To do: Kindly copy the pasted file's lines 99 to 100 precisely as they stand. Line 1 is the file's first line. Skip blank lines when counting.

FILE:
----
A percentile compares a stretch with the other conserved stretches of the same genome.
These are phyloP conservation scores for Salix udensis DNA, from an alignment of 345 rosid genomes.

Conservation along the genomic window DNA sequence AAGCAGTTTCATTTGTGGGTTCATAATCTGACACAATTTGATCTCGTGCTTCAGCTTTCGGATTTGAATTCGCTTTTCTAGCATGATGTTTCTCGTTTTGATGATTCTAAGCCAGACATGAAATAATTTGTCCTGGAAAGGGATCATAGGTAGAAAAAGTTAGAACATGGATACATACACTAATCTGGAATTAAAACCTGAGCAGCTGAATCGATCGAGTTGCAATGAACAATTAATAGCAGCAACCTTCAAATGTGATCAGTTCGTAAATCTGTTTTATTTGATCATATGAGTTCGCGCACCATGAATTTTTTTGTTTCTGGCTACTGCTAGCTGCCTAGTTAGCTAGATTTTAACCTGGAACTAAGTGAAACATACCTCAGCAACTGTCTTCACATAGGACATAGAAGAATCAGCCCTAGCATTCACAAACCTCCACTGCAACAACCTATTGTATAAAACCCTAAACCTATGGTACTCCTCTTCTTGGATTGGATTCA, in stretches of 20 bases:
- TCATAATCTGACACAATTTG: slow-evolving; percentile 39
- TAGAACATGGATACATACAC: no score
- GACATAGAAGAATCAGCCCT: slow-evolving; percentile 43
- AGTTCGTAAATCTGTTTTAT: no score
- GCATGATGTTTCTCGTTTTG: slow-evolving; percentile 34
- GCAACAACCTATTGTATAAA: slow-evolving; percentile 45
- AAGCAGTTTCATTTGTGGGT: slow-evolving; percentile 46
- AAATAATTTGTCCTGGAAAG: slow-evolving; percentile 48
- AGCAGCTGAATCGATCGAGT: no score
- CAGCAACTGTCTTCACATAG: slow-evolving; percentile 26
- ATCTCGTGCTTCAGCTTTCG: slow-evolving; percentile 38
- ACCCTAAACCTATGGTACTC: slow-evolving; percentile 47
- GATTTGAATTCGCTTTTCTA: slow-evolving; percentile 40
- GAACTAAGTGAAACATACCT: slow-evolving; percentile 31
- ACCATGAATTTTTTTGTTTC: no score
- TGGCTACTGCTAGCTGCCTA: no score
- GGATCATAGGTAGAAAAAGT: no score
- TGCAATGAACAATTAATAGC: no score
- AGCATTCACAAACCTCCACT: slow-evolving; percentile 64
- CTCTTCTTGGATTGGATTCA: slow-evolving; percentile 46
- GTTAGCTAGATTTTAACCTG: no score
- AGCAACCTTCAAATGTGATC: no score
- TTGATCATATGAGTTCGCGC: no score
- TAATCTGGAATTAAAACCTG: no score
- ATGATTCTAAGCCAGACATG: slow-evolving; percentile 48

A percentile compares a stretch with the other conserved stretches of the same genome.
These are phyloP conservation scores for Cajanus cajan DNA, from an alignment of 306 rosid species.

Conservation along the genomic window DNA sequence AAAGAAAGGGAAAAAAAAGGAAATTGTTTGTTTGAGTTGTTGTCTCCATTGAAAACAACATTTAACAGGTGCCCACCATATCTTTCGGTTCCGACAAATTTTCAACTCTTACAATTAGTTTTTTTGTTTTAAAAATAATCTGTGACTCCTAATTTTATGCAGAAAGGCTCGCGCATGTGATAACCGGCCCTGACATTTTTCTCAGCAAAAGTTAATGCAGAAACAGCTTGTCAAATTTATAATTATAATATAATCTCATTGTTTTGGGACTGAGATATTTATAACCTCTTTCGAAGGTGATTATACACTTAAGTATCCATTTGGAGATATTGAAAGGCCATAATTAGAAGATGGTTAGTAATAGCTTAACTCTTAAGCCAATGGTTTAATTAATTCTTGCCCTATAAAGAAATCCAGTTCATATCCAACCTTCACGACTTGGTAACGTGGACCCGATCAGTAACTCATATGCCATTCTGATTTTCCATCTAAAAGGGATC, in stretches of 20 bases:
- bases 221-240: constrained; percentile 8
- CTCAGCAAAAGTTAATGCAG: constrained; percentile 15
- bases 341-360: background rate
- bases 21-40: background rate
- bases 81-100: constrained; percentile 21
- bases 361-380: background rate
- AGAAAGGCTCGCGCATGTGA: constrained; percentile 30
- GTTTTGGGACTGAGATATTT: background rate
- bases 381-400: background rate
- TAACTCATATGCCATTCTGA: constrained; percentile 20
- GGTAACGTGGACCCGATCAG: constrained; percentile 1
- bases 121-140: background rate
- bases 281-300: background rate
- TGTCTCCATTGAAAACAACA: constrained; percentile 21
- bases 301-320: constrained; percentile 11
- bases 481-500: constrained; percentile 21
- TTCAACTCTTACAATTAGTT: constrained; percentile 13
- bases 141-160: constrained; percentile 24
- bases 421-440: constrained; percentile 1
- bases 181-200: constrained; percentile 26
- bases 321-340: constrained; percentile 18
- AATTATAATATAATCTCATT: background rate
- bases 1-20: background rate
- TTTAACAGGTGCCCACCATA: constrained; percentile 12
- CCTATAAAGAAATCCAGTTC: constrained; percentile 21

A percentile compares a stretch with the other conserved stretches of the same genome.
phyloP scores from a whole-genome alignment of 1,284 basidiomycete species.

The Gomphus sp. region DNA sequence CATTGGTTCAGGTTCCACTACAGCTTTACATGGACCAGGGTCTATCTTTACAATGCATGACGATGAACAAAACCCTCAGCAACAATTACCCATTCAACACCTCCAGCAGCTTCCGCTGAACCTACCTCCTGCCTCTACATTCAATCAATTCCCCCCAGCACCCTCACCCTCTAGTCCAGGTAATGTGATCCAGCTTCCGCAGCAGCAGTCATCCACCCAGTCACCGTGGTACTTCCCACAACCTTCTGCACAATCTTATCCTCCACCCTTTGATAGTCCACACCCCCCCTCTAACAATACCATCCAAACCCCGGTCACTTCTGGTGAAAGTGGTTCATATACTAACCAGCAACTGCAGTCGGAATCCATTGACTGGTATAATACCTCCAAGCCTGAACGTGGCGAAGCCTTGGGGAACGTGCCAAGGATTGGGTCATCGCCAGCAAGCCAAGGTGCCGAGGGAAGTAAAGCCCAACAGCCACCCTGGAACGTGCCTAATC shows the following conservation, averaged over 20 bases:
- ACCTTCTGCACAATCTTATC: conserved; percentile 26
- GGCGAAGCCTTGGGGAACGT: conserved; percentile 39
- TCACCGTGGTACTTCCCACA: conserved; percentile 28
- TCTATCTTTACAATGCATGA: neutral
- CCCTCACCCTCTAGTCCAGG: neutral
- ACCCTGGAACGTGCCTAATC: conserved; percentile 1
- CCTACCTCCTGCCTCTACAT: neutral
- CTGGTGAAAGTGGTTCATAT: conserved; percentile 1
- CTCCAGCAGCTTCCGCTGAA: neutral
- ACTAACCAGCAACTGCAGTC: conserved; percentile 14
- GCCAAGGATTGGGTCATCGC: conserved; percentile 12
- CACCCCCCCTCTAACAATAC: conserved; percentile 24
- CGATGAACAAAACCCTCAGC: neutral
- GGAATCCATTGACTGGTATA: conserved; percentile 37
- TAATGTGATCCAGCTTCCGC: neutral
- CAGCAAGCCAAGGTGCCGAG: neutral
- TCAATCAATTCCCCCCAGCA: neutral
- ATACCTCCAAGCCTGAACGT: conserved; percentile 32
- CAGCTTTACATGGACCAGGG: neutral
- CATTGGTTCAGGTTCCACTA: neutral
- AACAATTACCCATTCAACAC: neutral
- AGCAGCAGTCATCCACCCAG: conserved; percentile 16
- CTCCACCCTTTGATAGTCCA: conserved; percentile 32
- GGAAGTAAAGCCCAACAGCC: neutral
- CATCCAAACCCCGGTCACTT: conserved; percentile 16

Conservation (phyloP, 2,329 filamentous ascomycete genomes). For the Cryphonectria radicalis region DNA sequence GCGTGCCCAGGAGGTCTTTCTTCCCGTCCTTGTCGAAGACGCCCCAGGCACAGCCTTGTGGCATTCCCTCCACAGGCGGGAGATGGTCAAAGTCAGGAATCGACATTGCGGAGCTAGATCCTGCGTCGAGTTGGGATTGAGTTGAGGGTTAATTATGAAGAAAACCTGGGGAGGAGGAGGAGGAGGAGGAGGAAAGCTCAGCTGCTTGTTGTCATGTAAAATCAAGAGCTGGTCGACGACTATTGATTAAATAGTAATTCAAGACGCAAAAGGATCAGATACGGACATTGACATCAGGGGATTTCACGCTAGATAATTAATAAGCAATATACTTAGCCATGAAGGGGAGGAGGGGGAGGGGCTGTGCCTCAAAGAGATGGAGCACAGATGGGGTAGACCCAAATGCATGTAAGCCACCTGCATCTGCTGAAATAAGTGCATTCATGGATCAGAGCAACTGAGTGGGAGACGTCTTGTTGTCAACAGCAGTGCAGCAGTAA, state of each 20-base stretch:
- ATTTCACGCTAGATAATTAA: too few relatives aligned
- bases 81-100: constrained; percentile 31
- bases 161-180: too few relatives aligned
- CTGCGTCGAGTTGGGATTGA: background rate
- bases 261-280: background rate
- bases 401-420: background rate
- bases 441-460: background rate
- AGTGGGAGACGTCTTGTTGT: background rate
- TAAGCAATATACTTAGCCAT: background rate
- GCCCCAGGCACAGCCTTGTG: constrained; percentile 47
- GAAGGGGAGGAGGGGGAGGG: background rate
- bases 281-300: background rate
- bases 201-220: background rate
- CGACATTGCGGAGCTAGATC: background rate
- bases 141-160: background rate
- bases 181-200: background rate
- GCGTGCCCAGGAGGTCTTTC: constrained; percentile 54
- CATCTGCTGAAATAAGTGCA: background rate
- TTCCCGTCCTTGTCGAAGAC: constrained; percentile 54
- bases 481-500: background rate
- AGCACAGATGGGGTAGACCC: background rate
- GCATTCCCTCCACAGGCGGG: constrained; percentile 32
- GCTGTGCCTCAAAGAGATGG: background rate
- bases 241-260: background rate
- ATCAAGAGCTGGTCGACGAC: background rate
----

- CGACATTGCGGAGCTAGATC: background rate
- bases 141-160: background rate